Semi-dry cured sausages are usually ground a little more coarsely and are made safe by an acidification level reaching pH 5.3 (or less) as mentioned. If a "fast" culture such as LHP is used, this may be accomplished in as little as two days. A "medium" culture such as F-RM-52 requires about 4 days. If these quick-acting cultures are used, it should be understood that the sausage will be "tangy" as staphylococcus
"flavor and color-forming" bacteria simply do not have time to develop. The recipe for this type of sausage will almost always contain some additional sugar for the lactic acid bacteria to work on quickly to more effectively raise the acidity. Applying smoke during the fermentation stage is not recommended as smoke contains substances which may impede reactions between meat and beneficial bacteria, especially in the surface area.
Note: Some old recipes have no requirements for cooking semi-dry cured sausage. If no heat treatment is planned in making a semi-dry cured sausage, it is now recommended that home sausage makers use a culture. Commercial suppliers are now being required to cook semi-dry cured products until the internal meat temperature reaches 160°F. This cooking step provides additional safety in sausage production whether the meat is smoked or not.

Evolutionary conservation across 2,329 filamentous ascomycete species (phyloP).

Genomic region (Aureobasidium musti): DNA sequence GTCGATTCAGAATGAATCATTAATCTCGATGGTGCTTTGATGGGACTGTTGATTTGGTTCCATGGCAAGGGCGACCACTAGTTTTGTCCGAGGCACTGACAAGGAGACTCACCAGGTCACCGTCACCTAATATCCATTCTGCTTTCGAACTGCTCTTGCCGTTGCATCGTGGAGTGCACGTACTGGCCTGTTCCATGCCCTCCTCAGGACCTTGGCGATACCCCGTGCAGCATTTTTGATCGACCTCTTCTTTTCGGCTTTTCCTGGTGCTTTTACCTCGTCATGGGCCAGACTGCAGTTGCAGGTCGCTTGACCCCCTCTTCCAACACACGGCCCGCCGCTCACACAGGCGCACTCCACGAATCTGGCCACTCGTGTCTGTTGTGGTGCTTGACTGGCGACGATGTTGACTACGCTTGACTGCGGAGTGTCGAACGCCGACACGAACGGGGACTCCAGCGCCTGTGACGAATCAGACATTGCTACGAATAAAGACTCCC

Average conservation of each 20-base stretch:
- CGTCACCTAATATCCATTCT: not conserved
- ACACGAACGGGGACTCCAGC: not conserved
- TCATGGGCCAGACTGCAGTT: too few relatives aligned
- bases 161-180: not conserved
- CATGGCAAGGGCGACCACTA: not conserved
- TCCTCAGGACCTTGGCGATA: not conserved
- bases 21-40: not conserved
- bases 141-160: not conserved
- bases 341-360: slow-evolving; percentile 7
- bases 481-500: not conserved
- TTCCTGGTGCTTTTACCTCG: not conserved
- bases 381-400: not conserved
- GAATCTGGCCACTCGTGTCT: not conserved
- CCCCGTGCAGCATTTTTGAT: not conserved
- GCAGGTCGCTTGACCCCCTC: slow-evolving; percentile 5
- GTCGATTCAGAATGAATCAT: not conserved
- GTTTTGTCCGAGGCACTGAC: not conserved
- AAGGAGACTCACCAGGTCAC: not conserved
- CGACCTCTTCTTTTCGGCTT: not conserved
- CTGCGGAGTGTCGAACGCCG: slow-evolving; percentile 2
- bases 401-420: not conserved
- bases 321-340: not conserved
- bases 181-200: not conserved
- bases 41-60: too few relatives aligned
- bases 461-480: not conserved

Before starter cultures were widely available to hobbyist home sausage makers, it was not uncommon to see "semi-dry cured" sausages made without prep-cooking. Today, the cooking step is strongly recommended as an additional measure of safety.
Again, the "chorizo" semi-dry-cured sausage recipe selected for this part of Project B2, will introduce you to a great semi-dry sausage without having to build a fermentation chamber. Because of the small diameter of the sausage, it dries quickly, dropping to save levels within a matter of only a couple of days. At the same time, the heat of cooking eliminates any possibility of trichinae.
Depending upon the type of sausage being made, the temperature may be boosted as high as 115°F., the humidity elevated to 95%, with an air exchange speed of about two miles per hour (0.8 m per sec.) as fermentation begins inside a special variable "fermentation chamber". Several hours later, these conditions have normally decreased substantially. We may say that fermentation is the controlled production of lactic acid under conditions of consistently monitored and frequently adjusted humidity, temperature, and air flow. Until the fermentation process begins, the only protection against pathogenic bacteria is the sausage`s salt content, the addition of nitrite, and the initially low bacteria count of the meat. Following 48 hours of fermentation, the sugar-fed lactobacilli
have usually metabolized enough sugar to produce a sufficient quantity of lactic acid to render the sausage safely acidic.